The first part of this post is my poem, Two Truths (This and Ours), and the latter part is a brief explanation of my intents.
The ancestrality of you and I,
is a revelation of the eternity
that is our living together.
Forever dancing as we go,
there’s been fall at our wake
yet with opportunity for blooming…
For with sacred coordination,
and through divine elevation,
your moving never ceases to awe.
A prior hesitation
now posterior determination,
even your Contingency
moves as Necessity!
Paradoxical other, together our
Dramas are unfolding,
Natures are creating,
Powers are destroying,
Love is preserving,
Dear, our life is ascending!
From the Play of our game,
And by the rule of its Law,
we open up Time itself
to make Space
for our World-To-Come.
To this End we go, relentlessly so,
to the final closure which escapes disclosure,
locking us in perpetual revolution.
Becoming the Being that is to Come,
our promise to each other
about the poem:
In Madhyamika Buddhist thought, best systematized by 2nd century philosopher and dharma practitioner Nagarjuna, reality can be seen in terms of “two truths”.
In one truth, the “conventional truth”, the phenomenal world is a relativistic play between interdependent processes, processes that cannot be understood in their isolation and only make sense in terms of their relationship to the others. I express this here through a play between two lovers, where we stand within the position of one as they apprehend the play of the other, and the identity of this one is only constituted as a relation to the other. Their relationship is a joyous process that seems to be leading somewhere, but this somewhere is beyond comprehension.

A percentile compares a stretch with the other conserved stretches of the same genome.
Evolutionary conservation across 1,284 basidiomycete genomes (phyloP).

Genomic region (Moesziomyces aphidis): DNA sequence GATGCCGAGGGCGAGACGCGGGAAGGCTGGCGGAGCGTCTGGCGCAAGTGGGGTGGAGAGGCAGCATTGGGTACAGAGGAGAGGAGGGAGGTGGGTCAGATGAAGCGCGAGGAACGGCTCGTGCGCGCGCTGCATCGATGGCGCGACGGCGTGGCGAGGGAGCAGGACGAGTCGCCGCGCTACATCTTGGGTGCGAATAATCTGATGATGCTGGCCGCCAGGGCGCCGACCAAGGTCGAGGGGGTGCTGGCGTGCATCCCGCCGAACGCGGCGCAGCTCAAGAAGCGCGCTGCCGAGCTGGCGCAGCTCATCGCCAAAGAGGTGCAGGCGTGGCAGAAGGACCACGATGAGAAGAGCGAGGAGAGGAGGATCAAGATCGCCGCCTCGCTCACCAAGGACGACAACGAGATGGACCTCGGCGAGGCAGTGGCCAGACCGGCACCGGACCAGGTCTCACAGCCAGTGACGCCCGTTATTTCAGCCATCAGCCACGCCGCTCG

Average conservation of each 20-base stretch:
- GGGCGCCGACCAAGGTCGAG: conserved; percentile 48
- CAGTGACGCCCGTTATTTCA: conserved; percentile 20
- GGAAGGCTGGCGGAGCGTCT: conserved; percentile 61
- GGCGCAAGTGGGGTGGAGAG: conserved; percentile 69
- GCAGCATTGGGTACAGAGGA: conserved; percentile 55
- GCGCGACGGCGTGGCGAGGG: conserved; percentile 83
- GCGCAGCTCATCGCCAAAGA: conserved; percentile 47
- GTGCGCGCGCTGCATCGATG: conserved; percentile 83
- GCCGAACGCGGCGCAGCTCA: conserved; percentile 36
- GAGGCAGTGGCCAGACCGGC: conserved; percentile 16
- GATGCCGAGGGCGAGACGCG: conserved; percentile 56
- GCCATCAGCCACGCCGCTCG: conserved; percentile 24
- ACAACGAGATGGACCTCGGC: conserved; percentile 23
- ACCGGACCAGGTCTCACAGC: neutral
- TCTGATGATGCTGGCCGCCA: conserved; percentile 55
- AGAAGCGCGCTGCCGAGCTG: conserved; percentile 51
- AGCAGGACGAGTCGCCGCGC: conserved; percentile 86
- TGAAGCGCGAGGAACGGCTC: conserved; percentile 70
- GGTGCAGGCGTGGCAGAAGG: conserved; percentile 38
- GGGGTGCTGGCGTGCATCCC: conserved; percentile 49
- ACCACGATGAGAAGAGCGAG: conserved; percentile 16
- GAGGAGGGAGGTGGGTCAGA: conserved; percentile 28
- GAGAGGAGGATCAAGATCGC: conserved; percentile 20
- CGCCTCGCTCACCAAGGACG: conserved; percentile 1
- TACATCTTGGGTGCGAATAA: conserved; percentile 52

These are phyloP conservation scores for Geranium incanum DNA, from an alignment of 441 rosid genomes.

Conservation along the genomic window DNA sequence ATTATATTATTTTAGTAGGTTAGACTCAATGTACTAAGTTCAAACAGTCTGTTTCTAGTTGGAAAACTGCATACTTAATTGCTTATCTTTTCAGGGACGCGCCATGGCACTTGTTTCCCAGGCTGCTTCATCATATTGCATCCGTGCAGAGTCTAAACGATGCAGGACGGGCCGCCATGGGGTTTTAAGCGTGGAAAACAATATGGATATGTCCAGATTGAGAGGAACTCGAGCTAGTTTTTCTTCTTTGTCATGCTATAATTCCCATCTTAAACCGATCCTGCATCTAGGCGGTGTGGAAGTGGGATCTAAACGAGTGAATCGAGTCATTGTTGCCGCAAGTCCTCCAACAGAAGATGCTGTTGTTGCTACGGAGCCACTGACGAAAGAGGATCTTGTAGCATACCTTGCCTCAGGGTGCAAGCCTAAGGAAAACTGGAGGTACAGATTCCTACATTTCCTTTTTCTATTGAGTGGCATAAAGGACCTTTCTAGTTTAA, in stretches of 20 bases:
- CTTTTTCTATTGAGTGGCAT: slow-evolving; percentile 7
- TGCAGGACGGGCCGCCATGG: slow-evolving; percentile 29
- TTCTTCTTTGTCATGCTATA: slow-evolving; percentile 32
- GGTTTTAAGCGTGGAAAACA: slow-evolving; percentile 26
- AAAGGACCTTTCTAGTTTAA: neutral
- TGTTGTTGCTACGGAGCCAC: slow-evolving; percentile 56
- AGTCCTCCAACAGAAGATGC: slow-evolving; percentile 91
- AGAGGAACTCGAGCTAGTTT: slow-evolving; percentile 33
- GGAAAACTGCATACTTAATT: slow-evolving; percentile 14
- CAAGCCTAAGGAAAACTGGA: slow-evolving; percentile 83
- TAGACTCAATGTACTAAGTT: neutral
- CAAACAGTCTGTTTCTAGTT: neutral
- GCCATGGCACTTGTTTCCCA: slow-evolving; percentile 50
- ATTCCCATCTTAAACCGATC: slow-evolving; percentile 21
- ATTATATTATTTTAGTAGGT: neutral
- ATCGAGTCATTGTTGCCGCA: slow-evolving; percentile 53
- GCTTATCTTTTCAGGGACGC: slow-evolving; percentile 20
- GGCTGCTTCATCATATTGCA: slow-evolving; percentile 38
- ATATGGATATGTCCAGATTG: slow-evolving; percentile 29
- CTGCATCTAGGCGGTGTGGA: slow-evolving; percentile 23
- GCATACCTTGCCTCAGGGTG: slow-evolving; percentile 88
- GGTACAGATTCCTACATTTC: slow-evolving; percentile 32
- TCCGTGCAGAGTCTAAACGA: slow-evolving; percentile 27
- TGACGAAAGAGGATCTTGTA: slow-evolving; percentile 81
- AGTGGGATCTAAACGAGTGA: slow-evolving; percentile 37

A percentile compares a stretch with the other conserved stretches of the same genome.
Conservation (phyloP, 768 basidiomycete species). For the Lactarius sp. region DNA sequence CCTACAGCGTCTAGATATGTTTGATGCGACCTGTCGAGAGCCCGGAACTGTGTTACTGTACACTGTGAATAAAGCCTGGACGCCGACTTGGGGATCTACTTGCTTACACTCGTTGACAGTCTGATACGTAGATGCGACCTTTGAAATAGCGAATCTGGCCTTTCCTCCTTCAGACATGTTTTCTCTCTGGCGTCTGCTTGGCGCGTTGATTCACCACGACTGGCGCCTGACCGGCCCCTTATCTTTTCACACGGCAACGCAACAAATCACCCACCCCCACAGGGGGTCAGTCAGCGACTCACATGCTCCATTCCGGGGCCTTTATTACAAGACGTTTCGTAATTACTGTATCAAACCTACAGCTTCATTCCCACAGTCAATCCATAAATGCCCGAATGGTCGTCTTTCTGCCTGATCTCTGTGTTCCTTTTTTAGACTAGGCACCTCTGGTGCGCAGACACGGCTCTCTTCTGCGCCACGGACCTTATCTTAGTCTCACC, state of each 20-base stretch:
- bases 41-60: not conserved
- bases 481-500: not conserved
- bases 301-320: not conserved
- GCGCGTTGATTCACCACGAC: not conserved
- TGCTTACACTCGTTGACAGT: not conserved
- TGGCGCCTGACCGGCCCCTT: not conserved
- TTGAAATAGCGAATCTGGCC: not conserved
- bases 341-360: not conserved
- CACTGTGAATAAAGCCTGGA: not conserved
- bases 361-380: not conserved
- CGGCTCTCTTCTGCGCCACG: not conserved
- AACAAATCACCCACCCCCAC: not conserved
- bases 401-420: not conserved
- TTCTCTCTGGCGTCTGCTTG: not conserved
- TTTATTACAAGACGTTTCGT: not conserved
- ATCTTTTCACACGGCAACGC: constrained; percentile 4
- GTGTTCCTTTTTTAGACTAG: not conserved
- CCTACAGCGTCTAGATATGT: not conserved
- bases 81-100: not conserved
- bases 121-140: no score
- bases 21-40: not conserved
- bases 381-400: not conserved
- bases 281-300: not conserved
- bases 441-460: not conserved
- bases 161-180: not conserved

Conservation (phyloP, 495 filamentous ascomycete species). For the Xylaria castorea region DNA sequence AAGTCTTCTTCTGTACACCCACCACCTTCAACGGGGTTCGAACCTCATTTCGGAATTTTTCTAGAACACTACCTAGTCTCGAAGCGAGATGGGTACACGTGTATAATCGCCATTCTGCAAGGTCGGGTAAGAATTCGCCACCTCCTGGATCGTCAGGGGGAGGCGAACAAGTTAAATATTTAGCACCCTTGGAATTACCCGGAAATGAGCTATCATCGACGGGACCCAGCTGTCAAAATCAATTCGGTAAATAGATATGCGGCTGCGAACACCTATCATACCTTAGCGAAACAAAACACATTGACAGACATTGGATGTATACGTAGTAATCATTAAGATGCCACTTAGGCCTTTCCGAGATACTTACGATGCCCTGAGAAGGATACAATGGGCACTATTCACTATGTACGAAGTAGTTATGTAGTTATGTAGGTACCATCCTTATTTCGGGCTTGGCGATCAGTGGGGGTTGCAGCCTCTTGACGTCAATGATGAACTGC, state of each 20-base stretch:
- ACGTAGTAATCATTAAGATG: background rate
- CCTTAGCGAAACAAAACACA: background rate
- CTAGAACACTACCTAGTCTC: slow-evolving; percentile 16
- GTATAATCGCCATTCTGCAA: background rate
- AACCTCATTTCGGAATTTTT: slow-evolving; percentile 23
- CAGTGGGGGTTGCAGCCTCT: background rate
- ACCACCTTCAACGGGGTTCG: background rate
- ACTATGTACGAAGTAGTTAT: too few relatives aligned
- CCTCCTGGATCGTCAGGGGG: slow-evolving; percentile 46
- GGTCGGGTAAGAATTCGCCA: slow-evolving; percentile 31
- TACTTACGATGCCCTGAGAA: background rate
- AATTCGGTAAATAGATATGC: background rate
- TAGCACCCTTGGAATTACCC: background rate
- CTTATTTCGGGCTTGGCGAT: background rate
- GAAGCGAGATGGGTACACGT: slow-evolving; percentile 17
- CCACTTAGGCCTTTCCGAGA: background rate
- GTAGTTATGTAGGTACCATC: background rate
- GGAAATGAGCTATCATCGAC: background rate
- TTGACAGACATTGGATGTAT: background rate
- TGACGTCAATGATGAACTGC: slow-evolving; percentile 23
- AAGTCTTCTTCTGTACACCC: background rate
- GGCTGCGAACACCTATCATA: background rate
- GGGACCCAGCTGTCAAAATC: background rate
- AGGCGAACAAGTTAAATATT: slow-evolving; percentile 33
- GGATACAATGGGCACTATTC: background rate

The other truth, the “ultimate truth”, states that there is no ultimate truth! This is a truth that affirms the reality of the phenomenal world as a relativistic play of interdependent processes without giving any absolute position to anything, even itself! It is a “truth” that does not pretend to stand above the world, but is radically self-reflexive on its own character as being dependent upon the world for its utterance. I’ve expressed this here through a modification of an even more ancient vedic understanding of the absolute, as “neti neti”, translated from the Sanskrit as “not this, not that.”
The “ultimate truth” is an apophatic (negative) statement whose aim is to negate itself, in order to open up to a form of positivity that is not uttered in speech but is played out in practice. In this way, the Two Truths are not different things but ultimately refer to each other, and make sense only by reference to each other; the Two Truths are interdependent aspects of the same understanding.
The beginning of the poem starts with the negative statement, “Not not-one” which refers to the ontological nature of reality, as a double negative that refuses to stand within the dualism of Being and Non-Being. The poem ends with a similar negative statement, “never not-done” which also refers to the ontological nature of reality, as a process whose very processual character is its own goal, which refuses to make a dualism between Path and Destination. By beginning and ending with these two similar apophatic verses, I try to “loop” the poem in on itself, as another way to express the interdependence of the Two Truths.